It took two years, but the Obama administration finally announced that self-professed 9/11 mastermind Khalid Sheikh Mohammed and his four alleged co-conspirators will face prosecution by a military tribunal in Guantanamo. Attorney General Eric Holder, appearing as if he had been waterboarded into reversing his prior decision to try them in a federal court in New York, made the announcement yesterday.
The reversal spared the nation from a made-for-TV Al Qaeda propaganda circus and allowed New Yorkers to breathe a sigh of relief that they won’t have to host these monsters in their backyard.
Nevertheless, Holder just couldn’t miss an opportunity to take a swipe at Congress for what he called its “unwise and unwarranted” restrictions on where alien enemy combatants could be tried. This left him no choice but to abandon his original boneheaded decision to call for a civil trial in New York:
Unfortunately, since I made that decision, Members of Congress have intervened and imposed restrictions blocking the administration from bringing any Guantanamo detainees to trial in the United States, regardless of the venue. Members of Congress simply do not have access to the evidence and other information necessary to make prosecution judgments.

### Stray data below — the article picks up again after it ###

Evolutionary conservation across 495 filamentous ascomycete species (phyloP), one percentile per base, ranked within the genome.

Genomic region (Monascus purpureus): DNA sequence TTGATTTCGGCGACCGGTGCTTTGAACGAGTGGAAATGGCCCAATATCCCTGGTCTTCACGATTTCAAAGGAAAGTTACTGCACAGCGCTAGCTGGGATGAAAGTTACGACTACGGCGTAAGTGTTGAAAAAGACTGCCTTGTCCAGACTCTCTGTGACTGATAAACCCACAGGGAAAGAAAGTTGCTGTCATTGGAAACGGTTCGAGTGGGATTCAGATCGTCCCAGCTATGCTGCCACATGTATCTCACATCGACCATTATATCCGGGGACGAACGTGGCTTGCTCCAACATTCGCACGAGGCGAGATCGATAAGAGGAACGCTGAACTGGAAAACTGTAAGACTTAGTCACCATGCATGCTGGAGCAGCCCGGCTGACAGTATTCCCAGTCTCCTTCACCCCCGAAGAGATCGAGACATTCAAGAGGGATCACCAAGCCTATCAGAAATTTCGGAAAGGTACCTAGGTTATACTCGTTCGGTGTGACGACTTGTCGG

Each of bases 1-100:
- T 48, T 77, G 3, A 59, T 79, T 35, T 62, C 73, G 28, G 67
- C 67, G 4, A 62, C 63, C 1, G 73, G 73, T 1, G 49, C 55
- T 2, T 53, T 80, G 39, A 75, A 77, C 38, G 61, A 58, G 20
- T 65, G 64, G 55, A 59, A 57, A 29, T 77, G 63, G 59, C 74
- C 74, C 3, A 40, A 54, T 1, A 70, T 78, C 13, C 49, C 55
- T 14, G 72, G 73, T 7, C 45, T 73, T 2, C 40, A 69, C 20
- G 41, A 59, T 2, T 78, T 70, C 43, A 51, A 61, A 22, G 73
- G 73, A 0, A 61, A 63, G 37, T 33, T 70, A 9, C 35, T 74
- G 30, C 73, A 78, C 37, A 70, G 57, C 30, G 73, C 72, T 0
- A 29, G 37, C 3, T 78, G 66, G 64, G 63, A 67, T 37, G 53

Do I know better than them? Yes. I respect their ability to disagree but they should respect that this is an executive branch function, a unique executive branch function.
And here I thought that Congress – which passed the Military Commissions Act of 2009 signed by President Obama under the legislative branch’s constitutional authority to “constitute Tribunals inferior to the supreme Court” (Art. I, Sec. 8) and to “ordain and establish” the inferior courts (Art. III, Sec. 1 ) – was equal to the executive branch.
Holder’s friends in the ACLU are also disappointed that poor KSM (as the Islamic terrorist monster is affectionately known) is not going to get all the rights Americans are entitled to in a federal criminal court.